After 9 Years Of Motherhood, I Can Block Out Any Noise

selective hearingOne night last week, I was leaving a restaurant with a friend of mine, after what I thought was a great dinner, when she sort of huffed, “Well THAT wasn’t the most relaxing dinner.” I wondered, for a second, if I had been complaining too much about something, or if the service was bad, but before I could wonder too much she added, “I hate being seated next to babies and kids.”

The ironic thing is, she HAS kids. And, as I told her, truthfully, I didn’t even NOTICE that there was a baby and a couple of kids seated next to us. Obviously, this doesn’t happen to every mother, but I definitely consider myself lucky that I have, what I like to call, “selective hearing.”

Who doesn’t know someone who has complained about the worst airplane ride in the world, because they were stuck seated beside a family with five kids, or seated next to a mother and a screaming baby with an earache? To me, I don’t even notice crying. You could put a screaming baby next to me, and I have the amazing ability to actually fall asleep during all the noise.

Long ago, when I took my firstborn on her first plane ride, and bought her her own seat (plane seats were much cheaper back then) I actually did fall asleep. I woke up from a dream of hearing a screaming baby, before I realized – doh! – it was my screaming baby.

I think, when you are a mother, there is just so much noise. I’m not just talking about crying babies, or toddlers having tantrums. I’m talking about all their annoying toys. Rattles, swings that make noises, toys that make music. In fact, I can’t walk around my house now without walking into something that makes some sort of noise. I’ve become immune to noise of all kinds.

I can now write in my house, even though there is a house being built next door to me, with jackhammers literally going every day for eight hours. I can walk into a birthday party, with 30 screaming kids listening to top 40 hits and dancing and squealing, and, although I’m aware it’s happening, I really don’t care. I can block out the noise.

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You can reach this post's author, Rebecca Eckler, on twitter.
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  • ipsedixit010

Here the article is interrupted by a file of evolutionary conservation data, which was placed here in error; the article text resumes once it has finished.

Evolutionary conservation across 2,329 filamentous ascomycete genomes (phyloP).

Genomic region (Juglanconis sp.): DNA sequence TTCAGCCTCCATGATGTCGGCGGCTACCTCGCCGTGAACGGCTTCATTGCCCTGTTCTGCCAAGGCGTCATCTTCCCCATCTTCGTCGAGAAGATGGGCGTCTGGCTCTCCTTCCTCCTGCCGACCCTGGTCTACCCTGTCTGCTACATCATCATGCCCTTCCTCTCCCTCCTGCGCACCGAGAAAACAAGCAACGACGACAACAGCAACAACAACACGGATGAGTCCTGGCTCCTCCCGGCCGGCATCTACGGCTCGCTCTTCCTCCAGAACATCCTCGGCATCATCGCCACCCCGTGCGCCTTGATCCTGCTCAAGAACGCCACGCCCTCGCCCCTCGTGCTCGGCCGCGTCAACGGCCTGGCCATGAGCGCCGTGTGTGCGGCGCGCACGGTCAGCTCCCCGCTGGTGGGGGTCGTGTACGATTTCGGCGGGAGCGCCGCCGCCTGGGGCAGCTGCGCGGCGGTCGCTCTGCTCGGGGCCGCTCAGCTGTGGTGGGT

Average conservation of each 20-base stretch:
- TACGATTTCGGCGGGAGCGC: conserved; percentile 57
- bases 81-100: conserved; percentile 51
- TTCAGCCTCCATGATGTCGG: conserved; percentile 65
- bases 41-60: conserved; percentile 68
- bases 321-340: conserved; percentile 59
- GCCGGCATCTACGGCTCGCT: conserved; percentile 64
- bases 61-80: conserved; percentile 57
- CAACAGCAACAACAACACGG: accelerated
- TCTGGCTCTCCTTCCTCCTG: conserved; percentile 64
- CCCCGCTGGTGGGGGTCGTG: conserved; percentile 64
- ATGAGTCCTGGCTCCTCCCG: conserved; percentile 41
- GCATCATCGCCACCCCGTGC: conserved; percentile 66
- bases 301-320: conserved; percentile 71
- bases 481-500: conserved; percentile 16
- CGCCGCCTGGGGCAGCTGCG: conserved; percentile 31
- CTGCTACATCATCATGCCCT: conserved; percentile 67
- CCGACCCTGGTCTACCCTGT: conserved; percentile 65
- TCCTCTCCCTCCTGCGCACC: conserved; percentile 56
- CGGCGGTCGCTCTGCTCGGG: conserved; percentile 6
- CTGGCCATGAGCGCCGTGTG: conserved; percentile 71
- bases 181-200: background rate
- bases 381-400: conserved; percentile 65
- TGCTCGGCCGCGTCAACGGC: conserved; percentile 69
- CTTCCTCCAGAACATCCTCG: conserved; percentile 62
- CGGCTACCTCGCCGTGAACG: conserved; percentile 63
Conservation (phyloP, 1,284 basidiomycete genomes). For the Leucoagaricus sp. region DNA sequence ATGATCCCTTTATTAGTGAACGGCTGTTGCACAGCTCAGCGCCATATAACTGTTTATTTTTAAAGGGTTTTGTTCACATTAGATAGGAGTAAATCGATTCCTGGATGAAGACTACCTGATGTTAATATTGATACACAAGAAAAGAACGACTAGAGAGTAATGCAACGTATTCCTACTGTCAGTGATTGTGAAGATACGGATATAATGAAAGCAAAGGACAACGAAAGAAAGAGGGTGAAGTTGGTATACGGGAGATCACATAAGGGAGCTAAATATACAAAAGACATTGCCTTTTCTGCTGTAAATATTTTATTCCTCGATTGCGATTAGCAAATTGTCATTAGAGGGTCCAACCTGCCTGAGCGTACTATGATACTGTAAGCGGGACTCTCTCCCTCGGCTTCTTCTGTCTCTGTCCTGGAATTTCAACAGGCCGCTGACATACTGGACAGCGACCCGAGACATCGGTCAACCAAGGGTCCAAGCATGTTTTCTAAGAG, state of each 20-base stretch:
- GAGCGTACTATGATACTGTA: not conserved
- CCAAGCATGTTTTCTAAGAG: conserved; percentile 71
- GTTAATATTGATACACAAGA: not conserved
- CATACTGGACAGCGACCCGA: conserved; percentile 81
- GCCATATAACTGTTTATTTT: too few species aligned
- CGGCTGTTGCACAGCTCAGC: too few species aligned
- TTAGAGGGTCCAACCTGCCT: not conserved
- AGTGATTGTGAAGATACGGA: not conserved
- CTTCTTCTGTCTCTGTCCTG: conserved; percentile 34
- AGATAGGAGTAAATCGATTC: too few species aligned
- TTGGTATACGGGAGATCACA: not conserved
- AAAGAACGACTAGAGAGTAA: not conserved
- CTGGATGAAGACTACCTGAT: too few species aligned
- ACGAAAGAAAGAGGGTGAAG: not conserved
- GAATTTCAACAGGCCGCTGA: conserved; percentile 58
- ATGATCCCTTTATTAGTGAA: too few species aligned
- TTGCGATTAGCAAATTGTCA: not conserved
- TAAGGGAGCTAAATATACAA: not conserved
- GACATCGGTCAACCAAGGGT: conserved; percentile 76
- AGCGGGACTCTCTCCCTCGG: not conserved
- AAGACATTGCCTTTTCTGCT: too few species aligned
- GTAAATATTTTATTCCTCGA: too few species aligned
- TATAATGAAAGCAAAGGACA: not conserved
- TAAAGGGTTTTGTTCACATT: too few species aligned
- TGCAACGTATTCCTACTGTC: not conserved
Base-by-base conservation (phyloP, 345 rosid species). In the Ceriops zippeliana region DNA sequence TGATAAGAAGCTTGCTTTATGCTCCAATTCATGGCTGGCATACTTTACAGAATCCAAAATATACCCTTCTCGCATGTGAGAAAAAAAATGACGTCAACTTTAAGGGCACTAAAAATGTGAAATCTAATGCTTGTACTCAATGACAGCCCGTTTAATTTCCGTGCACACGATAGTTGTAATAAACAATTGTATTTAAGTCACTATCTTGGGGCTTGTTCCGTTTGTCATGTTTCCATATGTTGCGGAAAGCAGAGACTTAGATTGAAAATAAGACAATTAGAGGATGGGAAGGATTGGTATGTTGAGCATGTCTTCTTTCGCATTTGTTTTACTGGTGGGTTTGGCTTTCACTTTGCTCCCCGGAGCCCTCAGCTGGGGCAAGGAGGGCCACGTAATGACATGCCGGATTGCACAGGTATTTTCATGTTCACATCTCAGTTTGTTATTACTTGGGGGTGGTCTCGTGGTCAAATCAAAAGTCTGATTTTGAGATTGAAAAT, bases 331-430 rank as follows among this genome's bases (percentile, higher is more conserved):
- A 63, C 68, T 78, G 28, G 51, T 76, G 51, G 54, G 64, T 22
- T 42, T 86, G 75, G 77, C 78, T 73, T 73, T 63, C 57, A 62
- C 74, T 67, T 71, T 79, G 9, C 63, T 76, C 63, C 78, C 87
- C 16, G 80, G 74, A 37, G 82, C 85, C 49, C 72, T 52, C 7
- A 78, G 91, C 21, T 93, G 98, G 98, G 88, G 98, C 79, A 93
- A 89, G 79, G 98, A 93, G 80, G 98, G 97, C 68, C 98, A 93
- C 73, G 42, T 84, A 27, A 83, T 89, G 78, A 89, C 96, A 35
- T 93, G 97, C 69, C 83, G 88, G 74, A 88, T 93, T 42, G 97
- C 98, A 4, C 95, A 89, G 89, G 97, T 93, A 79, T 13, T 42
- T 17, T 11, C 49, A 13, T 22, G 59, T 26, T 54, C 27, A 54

“Babies (and texts and e-mails going off at all hours) are not going
    anywhere. So you can either let it bother you, or you can learn to have
    selective hearing.”

    Part of living in a polite society is concern for others. This type of “deal with it” statement is what gives us parents a bad name.

    I have selective hearing with my kids in my own home. You have to or else you go insane. However, if I take them out, I’m not so passive. If my baby is screaming, I’m taking him outside. If he’s inconsolable and that means boxing up a meal, oh well. It would be rude to sit there mid-freakout subjecting everyone else to his tantrum. Plus, he needs to learn that behavior is NOT acceptable, especially in public.

    We do not go out to eat with my SIL and her family anymore because she has “selective hearing” (and “selective discipline”). It’s embarrassing to be associated with them when their kids are running around the table, screaming, crying, etc. We don’t let our kid do that, so we’re not going to be OK with it from anyone, even family.

    • Julie

      I work as a waitress. I’ve learned that most often, parents don’t react to their out-of-order children in the way you’ve described. As a matter of fact, I can only think of one time in the past twelve years that I’ve worked in restaurants that a parent boxed up their child’s meal because they were acting up. Once. It’s reinforced the fact that I won’t ever let my child act that way in public. However, besides the one time where Rebecca talks about falling asleep on the plane while her child cried, I didn’t hear her say that she wants others to “deal with it” when it’s her children in public acting up. She’s talking about being able to tune other people’s kids out. Which I think is fine. I have a tendency to zone out when people are talking to me sometimes. My mind wanders and I’m off in space. I don’t do it on purpose and it actually kind of bothers me that it happens. I wish I was more attentive. Hey, I get where you’re coming from- and if she can tune out other people’s kids, there’s no reason to say she can’t tune out her own when she’s in public and let them act unruly. She just never really says that that’s the case.

    • MommyK

      From other articles by Rebecca Eckler, it sounds like her daughter is quite well-behaved, so I don’t think she really uses the selective hearing on her own kids, just on other people’s annoying kids.

  • Rebecca

    I’ve got selective hearing, but unfortunately not my husband. He’ll complain about the slightest stomping or slammed door. He actually makes me more crazy then the kids because he’s on top of them for every noise.